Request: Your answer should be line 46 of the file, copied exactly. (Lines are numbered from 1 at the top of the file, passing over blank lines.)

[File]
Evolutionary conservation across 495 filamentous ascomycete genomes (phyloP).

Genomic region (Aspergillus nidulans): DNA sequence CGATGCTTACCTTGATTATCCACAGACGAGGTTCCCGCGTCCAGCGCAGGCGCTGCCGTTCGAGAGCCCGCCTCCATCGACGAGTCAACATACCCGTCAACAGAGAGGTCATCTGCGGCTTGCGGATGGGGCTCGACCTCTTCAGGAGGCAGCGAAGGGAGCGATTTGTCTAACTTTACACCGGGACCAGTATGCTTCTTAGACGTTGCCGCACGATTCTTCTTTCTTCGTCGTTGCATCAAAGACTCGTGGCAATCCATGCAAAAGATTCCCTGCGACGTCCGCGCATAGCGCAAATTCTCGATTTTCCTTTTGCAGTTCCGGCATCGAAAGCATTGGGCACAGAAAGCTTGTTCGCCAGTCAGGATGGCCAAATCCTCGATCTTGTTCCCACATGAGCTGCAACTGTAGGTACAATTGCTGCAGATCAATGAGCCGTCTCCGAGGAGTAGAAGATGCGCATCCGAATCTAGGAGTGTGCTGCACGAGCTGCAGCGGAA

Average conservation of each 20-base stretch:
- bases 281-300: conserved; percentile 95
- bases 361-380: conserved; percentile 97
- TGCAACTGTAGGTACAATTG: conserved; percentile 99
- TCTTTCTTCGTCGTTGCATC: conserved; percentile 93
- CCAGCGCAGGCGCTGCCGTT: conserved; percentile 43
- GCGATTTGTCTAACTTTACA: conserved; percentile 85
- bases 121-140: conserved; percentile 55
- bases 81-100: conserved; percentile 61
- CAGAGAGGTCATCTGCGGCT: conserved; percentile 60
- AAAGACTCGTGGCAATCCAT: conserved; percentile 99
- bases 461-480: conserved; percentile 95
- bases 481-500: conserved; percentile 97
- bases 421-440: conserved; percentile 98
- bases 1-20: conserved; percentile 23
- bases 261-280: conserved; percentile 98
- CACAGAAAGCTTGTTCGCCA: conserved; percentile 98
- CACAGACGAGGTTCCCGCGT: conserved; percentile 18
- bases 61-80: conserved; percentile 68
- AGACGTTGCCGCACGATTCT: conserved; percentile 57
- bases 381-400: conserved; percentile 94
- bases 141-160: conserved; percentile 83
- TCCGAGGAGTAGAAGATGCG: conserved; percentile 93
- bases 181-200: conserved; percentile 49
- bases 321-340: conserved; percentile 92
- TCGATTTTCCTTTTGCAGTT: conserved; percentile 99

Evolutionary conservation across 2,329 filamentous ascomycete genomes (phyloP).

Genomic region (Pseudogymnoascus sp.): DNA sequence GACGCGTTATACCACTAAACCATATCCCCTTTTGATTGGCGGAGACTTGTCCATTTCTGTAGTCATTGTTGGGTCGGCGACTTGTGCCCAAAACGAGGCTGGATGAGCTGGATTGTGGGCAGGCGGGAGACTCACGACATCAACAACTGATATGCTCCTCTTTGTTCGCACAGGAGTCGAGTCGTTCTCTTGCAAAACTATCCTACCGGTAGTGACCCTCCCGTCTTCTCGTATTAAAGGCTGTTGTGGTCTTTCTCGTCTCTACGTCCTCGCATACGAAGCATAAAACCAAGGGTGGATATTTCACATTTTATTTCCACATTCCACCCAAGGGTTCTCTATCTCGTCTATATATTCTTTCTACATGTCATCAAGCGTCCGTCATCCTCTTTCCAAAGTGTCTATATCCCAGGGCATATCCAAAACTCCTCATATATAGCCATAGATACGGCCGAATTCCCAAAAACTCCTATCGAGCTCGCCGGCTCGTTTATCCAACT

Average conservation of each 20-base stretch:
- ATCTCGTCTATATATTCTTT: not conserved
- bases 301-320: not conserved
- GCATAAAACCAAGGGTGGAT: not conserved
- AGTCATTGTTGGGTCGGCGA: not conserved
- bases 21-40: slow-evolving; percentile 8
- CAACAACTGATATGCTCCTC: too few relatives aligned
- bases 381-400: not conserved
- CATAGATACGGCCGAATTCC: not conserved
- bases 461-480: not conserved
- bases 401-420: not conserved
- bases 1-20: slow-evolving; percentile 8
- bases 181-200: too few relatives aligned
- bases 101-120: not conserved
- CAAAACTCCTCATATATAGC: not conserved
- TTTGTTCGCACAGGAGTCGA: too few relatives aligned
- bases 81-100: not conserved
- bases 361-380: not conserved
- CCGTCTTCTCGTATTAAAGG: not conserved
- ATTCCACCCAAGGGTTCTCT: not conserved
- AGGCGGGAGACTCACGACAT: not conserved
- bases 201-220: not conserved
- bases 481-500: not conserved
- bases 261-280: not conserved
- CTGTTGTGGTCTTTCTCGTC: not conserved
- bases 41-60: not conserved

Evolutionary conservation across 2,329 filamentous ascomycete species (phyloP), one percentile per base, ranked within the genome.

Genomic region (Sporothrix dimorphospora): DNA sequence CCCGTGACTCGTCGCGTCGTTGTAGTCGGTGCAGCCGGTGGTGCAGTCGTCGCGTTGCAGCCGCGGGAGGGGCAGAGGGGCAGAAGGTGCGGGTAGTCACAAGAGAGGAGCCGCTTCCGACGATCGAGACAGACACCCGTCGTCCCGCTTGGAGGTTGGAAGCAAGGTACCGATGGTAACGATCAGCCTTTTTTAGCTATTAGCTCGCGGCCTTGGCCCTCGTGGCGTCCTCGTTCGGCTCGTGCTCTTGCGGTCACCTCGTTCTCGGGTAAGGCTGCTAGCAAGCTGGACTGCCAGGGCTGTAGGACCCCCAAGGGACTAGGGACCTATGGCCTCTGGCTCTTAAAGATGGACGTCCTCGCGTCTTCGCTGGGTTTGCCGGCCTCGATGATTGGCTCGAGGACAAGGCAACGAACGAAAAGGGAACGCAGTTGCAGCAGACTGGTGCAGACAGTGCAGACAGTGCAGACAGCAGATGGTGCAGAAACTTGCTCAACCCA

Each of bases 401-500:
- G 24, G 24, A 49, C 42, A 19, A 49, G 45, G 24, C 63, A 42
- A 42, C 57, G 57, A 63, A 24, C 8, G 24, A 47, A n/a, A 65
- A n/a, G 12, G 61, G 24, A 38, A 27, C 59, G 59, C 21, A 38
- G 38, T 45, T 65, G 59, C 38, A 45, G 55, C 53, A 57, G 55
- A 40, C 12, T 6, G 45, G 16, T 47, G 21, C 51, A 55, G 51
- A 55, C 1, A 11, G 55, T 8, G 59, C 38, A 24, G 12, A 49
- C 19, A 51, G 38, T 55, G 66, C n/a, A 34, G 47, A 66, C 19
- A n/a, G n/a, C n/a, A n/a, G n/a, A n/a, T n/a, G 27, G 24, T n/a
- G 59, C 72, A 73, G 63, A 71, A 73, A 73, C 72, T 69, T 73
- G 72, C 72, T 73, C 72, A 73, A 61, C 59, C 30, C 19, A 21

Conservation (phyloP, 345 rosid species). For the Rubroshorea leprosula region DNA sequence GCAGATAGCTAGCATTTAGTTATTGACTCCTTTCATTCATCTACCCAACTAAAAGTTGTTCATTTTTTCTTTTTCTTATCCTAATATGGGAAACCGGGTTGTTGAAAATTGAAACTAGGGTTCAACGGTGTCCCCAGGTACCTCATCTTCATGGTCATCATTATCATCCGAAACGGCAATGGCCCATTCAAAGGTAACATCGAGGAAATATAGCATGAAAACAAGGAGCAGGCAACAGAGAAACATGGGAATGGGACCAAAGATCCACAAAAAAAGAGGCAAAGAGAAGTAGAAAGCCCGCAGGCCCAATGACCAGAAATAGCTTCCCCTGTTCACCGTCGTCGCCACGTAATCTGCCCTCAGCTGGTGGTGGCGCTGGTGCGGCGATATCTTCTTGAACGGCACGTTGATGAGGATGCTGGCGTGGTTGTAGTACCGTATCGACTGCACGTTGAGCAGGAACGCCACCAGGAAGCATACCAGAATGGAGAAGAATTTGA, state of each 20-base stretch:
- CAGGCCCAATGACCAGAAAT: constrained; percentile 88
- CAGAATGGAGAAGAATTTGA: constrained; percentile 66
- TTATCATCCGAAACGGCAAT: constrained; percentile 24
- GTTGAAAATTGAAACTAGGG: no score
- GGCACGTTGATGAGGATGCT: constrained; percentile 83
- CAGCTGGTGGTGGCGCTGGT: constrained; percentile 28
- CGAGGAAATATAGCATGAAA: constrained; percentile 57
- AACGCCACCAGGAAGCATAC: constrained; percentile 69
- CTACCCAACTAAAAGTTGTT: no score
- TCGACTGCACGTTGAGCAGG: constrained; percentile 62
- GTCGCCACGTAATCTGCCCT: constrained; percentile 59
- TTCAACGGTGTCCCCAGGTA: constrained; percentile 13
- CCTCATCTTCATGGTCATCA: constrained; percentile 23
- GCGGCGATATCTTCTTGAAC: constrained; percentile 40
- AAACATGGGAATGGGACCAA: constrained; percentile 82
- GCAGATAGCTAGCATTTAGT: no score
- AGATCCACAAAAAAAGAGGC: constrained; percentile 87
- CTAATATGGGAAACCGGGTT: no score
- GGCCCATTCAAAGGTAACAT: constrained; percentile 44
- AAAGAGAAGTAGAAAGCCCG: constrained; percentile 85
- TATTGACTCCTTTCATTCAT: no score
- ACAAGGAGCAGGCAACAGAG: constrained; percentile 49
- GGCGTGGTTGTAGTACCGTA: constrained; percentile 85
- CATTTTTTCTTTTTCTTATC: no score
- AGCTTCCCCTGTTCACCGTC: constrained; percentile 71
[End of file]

- TTTGTTCGCACAGGAGTCGA: too few relatives aligned